Intrusive Igneous Rocks

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More About Intrusive Igneous Rocks

Intrusive Igneous rocks are those rocks that are formed from the magma beneath the surface of the Earth. Igneous rocks are those types of rocks, which are formed with the cooling of molten rock to a solid state. These rocks are formed from magma and thus these are the rocks that begin the rock cycle, they are also known as primary rocks. These can be easily identified with their features such as texture, colour, density and mineral composition. These are generally further divided into two types: Intrusive or Extrusive. Here, in this article, we will learn about the intrusive volcano, intrusive forms, Intrusive rocks, its diagram, features, types, etc.

Introduction

A volcano is an opening on the surface of a planet that leads to the escape of various warmer materials such as lava, gases, dust, ashes, etc. from its interior. This escape occurs because of the eruption of the volcano and this eruption can be explosive or on the other hand, it can be calmer which includes a gentle flow of the lava out of the volcano. Basically, these can be of two types i.e. Intrusive or Extrusive.

Intrusive Volcano

Intrusive volcanism is a type of activity where magma is forced into the rocks that make up the crust of the Earth and when with time it cools and later becomes solid but still remains underground, this leads to the formation of different features such as plutons. Due to intrusive volcano activity, intrusive igneous rock formation occurs here.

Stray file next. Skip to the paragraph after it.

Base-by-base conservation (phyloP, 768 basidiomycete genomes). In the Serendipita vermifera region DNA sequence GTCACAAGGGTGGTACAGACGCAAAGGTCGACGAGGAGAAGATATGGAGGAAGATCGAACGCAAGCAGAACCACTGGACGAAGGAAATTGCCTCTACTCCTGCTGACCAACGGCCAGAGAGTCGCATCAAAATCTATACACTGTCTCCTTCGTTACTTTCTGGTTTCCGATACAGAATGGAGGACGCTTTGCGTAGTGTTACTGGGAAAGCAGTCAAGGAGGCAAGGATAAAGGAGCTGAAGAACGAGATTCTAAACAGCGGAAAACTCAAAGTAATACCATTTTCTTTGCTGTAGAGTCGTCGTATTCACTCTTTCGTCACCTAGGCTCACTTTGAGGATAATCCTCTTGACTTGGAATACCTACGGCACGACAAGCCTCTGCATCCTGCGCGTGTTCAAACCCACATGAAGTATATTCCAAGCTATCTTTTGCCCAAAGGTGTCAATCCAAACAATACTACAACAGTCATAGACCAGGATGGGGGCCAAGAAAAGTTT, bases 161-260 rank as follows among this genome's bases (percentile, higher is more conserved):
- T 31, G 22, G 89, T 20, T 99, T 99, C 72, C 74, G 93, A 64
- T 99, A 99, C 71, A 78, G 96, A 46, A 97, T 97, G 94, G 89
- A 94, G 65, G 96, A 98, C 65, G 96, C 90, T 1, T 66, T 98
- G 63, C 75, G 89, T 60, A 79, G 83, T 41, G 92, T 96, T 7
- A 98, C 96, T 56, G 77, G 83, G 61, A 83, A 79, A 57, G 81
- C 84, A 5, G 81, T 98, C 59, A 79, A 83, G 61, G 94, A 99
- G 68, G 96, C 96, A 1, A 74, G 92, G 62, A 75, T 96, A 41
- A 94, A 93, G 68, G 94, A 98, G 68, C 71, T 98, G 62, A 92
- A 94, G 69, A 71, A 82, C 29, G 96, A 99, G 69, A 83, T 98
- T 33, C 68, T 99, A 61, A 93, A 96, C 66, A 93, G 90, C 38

Intrusive Forms

During volcanic eruptions, the lava which is discharged out of it leads to the formation of igneous rocks after cooling down. This cooling of the lava may take place in two ways; either after arriving on the surface or while the lava is still in the crustal portion. Igneous rocks are generally classified into two types i.e. plutonic rocks as well as volcanic rocks depending upon the location of the cooling of the lava. The lava which cools inside the portions of the crust of the Earth takes various diverse forms and these forms are known as intrusive forms.

Intrusive Igneous Rocks

Intrusive igneous rocks are types of rocks that cool underground and deep in the crust below the surface magma cools slowly and this slow cooling gives crystals enough time and a chance to grow. Therefore, these types of rocks have relatively large crystals which are easy to see. These are also known as plutonic rocks where pluton means an igneous rock body that forms within the crust.

Intrusive Igneous Features

The various features of these type of rocks are mentioned below:

  • These are one of the important types of igneous rocks along with the Extrusive ones.

  • These types of rocks formed beneath the surface of the Earth with the cooling as well as solidification of the magma.

  • It leads to the formation of various features such as stocks, sills, dikes, laccoliths, etc.

  • If we talk about plutons, then the mass of cooling magma is known as a pluton whereas the rock around refers to country rock. The formation of large plutons can occur along the convergent tectonic plate boundaries. 

  • Intrusive rocks are those which include slow cooling and slow cooling leads to the formation of large crystals which are visible.